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Just because “the stuff” is in your car, do you actually possess it?

Normal possession vs. LEGAL possession

In my line of work, I spend a lot of time explaining the difference between the definition of possession as we use it on a casual basis and the LEGAL definition of possession, as is required by the Texas Penal Code to prove drug possession cases.

For instance, clients often think that since drugs were found in their vehicle, that automatically proves that they were in possession, and they can't fight the case. However, I tell them that just having drugs in your vehicle is not necessarily sufficient to prove legal possession. The State must still prove that you KNEW the illegal substance was in your vehicle.

This aspect of knowledge makes all the difference when disputing legal possession.

Check out this example to illustrate legal possession

Adam decides to mail some drugs to Brian. To do so, he puts the drugs in a box and sends it to Brian via USPS. The mailman, doing his usual duties, picks up the box and walks it to Brian's front door. Did the mailman legally possess the drugs? Of course he didn't. He was unaware that the box contained drugs. So, while he possessed the box, he didn't legally possess the drugs inside because he had no knowledge of the contents within the box.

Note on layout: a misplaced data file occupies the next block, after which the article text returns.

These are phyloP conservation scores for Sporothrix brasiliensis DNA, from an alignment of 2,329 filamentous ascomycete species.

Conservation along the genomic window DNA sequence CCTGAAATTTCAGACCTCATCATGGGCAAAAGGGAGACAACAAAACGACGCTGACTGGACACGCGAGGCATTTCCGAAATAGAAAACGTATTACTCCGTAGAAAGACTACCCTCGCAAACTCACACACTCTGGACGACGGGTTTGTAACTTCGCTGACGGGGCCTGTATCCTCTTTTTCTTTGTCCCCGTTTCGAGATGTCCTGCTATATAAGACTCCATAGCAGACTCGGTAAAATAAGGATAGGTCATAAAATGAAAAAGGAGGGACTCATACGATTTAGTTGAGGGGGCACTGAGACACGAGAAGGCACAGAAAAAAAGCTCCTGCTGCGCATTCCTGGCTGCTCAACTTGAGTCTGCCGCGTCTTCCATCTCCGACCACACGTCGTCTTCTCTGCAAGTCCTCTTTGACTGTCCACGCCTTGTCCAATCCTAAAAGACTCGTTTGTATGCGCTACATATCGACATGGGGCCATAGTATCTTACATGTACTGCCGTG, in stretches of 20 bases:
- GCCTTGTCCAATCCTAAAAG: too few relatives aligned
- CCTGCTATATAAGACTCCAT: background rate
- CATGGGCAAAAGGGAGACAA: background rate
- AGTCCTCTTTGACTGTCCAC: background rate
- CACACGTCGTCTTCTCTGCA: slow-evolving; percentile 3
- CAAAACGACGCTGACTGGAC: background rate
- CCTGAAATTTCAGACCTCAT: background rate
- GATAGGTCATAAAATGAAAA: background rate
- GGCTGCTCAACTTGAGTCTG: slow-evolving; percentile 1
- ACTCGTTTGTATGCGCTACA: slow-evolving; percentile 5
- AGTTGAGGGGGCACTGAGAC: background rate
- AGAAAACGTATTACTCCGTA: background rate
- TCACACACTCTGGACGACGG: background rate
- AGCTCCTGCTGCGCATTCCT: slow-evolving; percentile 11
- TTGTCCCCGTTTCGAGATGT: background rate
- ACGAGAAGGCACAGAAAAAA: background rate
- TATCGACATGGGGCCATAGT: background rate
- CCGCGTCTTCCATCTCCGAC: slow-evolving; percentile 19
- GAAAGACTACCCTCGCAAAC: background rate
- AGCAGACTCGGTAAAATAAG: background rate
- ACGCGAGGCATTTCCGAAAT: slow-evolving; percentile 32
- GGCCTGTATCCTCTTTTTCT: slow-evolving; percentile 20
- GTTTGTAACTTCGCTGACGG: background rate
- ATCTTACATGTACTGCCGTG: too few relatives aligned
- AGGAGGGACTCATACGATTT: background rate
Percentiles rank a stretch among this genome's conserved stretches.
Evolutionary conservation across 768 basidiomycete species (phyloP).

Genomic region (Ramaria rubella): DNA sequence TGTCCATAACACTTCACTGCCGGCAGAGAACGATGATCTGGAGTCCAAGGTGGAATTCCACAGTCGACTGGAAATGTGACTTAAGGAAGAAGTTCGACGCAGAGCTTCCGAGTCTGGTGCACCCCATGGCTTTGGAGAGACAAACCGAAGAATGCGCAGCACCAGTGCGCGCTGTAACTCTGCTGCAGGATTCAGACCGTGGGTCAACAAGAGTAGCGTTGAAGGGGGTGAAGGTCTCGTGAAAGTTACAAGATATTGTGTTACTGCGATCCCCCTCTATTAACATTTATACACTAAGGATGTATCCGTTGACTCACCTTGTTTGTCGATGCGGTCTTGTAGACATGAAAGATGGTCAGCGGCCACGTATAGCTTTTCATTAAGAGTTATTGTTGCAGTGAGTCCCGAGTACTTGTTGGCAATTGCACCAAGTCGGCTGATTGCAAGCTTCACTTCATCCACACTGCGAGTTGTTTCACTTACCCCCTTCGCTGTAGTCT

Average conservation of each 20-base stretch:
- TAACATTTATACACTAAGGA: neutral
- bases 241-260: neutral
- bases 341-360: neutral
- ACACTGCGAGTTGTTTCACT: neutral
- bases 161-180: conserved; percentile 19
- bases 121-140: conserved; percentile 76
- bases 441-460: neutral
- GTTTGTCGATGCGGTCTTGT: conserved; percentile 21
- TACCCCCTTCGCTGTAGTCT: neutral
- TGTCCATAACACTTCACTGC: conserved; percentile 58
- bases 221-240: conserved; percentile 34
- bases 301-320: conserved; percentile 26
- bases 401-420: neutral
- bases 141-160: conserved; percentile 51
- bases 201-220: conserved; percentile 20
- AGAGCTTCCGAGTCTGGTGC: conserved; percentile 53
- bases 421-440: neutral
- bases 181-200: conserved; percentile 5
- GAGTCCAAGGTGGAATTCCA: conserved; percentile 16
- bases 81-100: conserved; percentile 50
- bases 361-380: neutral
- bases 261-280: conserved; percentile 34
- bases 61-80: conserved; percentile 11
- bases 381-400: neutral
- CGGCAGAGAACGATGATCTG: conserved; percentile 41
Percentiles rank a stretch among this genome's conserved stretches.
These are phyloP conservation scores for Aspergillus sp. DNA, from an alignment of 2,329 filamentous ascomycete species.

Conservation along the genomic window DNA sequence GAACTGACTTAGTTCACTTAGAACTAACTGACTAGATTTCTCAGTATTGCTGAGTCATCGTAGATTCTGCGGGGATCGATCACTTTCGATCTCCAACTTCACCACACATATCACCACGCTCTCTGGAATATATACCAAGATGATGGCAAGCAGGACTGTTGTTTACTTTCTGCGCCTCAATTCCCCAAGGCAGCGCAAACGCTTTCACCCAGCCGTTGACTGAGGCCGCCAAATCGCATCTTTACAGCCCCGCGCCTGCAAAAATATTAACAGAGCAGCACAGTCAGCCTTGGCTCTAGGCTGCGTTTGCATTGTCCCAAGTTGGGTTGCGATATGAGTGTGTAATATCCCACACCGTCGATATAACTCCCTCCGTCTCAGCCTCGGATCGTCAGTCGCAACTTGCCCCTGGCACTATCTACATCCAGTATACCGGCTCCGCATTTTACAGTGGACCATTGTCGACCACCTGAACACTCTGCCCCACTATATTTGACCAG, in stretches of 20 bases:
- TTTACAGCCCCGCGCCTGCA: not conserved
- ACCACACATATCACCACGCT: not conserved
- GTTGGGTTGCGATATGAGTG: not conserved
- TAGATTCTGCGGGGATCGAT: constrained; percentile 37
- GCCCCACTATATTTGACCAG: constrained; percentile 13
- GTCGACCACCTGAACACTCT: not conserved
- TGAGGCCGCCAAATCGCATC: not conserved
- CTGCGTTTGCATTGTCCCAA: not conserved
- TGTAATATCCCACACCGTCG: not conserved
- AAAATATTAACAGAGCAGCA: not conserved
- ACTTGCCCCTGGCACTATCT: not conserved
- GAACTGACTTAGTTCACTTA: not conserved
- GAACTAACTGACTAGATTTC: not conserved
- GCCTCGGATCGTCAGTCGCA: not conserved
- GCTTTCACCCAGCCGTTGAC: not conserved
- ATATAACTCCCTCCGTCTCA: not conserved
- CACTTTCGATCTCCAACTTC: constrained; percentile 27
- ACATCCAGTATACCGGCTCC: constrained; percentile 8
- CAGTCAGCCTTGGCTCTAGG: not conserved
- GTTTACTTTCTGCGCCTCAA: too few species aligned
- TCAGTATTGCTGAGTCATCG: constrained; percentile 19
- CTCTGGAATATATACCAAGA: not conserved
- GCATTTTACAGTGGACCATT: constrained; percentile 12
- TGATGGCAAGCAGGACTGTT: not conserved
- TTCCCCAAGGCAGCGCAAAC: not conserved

2 common situations in drug cases

So knowing this important difference, let's consider two situations that resulted in drug possession charges:

  • Situation #1 – A person is pulled over by a police officer and drugs are found in the center console of the vehicle. The officer asks the person if the drugs are his, and he admits that they are. This is legal possession.
  • Situation #2 – A person is pulled over by a police officer and ultimately drugs are found in the backseat – in between the seats so that the drugs aren't even visible. The officer asks the defendant if the drugs are his and the defendant states that he had no idea any drugs were in his car. In this situation, the state may have difficulty proving LEGAL possession.

What can a lawyer do for me?

The State must prove LEGAL possession beyond a reasonable doubt. This can be much more difficult than the State wants you to believe. A board-certified criminal defense attorney can spot this possible issue, conduct legal research to back up his legal position, and present that argument and caselaw to a prosecutor as a way of getting a case dismissed, or at the least, work out a favorable outcome.